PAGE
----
All NHS organisations and most pharmacy multiples have their own systems for recording and managing patient safety incidents. Some organisations provide the option of reporting incidents in incident report books; however, many trusts now ask staff to report all incidents using the available electronic system. Electronic incident reporting has many advantages, including fewer mistakes in data entry and the ability to notify many people at once that an incident has been reported. However, it is important to ensure that all staff can access the electronic reporting system — and know how to use it — before incident books are removed from clinical areas.
The National Reporting and Learning System was established in 2003 following a recommendation by the Department of Health.2 All NHS organisations in England and Wales are required to upload their incident reports to the NRLS. Individuals can also report medication incidents directly to the NRLS. Submissions need to contain certain details about the incident reported. This mandatory dataset is often used to set out what information needs to be recorded on incident report forms (see Box 2).
Box 2: Medication incident report form
The type of information required for a medication incident is set out in the National Reporting and Learning Service’s mandatory dataset.1 Most internal reporting systems are based on this dataset and required information normally includes:
- Healthcare setting (eg, acute, mental health, primary care)
- Location of incident (eg, ward, clinic)
- Specialism or service area
- Date and time of incident
- Contributing factors (eg, communication barriers, lack of education and training)
- Description of what happened
- Actions planned or already taken to prevent recurrence
- Patient details (eg, date of birth, gender, ethnicity, disability)
- Severity of harm caused (eg, no harm, low, moderate, severe or death)
- Effect of the incident on the patient (eg, physical, psychological)
Local systems may have additional fields that take into account local priorities and methods of reporting. For example, an acute trust may require staff to indicate when a medication incident involves a Controlled Drug. A summary of the completed incident form can then be forwarded automatically to the trust’s accountable officer for CDs, who should always be informed when such incidents occur.
The most important section of an incident form is the description of what happened, and the person reporting the incident should spend considerable care when completing this section. Although classification codes can be useful in identifying themes, patterns and clusters of incidents, most incidents are unique events and the exact details of the incident can only be obtained through describing the incident.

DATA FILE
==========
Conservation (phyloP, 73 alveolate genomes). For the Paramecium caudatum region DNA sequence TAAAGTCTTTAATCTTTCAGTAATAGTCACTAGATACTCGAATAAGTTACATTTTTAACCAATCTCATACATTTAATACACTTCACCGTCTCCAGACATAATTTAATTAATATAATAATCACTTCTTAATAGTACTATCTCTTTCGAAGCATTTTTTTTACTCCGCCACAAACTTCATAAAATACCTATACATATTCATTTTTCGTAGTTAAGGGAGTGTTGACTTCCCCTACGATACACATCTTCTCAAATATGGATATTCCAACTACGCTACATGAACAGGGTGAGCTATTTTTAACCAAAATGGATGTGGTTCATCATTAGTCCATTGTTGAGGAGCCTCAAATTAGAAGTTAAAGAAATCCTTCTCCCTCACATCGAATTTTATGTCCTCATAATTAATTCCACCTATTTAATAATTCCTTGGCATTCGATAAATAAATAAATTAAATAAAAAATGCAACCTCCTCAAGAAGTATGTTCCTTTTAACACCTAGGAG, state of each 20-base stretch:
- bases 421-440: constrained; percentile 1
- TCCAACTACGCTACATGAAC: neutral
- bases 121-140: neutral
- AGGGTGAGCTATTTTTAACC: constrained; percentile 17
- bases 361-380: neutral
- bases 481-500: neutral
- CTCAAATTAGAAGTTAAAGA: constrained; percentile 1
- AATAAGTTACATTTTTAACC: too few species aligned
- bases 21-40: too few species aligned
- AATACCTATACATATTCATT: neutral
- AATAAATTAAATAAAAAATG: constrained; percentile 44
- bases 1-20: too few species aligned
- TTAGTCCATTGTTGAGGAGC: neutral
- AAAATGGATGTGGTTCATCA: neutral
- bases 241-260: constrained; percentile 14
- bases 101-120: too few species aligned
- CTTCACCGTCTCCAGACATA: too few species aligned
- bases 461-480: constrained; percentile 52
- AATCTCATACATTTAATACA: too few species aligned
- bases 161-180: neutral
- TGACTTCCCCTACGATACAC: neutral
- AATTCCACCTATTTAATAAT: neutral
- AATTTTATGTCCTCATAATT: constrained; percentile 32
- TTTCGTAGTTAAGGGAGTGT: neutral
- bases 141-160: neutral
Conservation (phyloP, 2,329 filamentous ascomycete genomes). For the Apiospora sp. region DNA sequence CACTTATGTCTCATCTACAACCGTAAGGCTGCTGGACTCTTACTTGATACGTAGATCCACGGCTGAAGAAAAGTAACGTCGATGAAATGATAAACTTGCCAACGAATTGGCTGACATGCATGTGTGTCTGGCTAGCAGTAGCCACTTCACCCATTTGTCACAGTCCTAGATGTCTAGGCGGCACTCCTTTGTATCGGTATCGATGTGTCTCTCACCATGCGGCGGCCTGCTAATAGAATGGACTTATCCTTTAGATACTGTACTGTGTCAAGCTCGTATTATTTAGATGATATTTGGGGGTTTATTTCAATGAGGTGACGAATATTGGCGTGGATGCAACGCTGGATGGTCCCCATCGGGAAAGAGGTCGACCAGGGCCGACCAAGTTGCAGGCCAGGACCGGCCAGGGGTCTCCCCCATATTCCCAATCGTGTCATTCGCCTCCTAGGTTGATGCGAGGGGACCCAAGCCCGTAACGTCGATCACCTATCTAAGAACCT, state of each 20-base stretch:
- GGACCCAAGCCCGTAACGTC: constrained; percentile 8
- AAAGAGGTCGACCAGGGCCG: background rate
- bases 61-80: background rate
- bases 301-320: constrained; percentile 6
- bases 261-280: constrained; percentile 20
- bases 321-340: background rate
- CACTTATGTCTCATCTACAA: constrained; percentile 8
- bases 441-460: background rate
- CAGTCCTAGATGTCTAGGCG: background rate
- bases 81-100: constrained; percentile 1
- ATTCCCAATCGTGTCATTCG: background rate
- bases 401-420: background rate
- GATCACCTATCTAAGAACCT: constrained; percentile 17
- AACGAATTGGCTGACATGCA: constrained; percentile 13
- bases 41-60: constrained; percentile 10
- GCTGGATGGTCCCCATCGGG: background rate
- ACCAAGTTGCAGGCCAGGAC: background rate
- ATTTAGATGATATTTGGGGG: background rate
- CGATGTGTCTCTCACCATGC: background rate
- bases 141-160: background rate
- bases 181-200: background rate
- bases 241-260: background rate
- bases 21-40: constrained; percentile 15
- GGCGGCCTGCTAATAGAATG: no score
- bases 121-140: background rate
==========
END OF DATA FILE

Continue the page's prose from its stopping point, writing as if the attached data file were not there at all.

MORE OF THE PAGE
An accurate narrative will be useful to the person investigating the medication incident, particularly in a large organisation. For example, compare the following descriptions of the same medication incident involving diltiazem:
- Diltiazem was dispensed incorrectly
- The prescription specified that diltiazem MR 180mg once daily was to be dispensed; however, diltiazem MR 120mg tablets were selected by the dispenser. The label on the product read diltiazem MR 180mg once daily. The mistake was not identified during the accuracy check but was noticed by a ward nurse. No tablets were given to the patient
In the latter, more detailed version of the incident the investigator is immediately aware that the patient did not receive the incorrect strength of diltiazem and knows which members of staff were involved in the incident and that the incident was a result of a picking error and not a labelling error.
In an ideal world, all medication incidents would be reported. However, there are many barriers to incident reporting, such as:1
- Fear of blame
- Reports being used out of context
- Lack of resources (eg, time, funding for solution development)
It is good practice for organisations and businesses to maintain a list of medication incidents that should always be reported. At a minimum these should include all never events3 (see Box 3) and any near-miss never events that occur.
Box 3: Never events
A never event is a serious and largely preventable incident that the Department of Health has deemed should never occur provided that the appropriate measures to prevent the incident are in place.
For example, a medication-related never event listed by the DH is the prescription, supply or administration of daily oral methotrexate to a patient for non-cancer treatment (when an error is intercepted before the patient is supplied with the medicine this is not classified a never event but would be a near-miss never event and should be reported).
For more information and a complete up-to-date list of never events visit the DH website.
- National Patient Safety Agency. Seven steps to patient safety. 2004. www.nrls.npsa.nhs.uk (accessed 1 May 2013).
- Department of Health. An organisation with a memory. London: The Department; 2000.
- Department of Health. The “never events” list 2012/2013. January 2012. www.gov.uk (accessed 1 May 2013).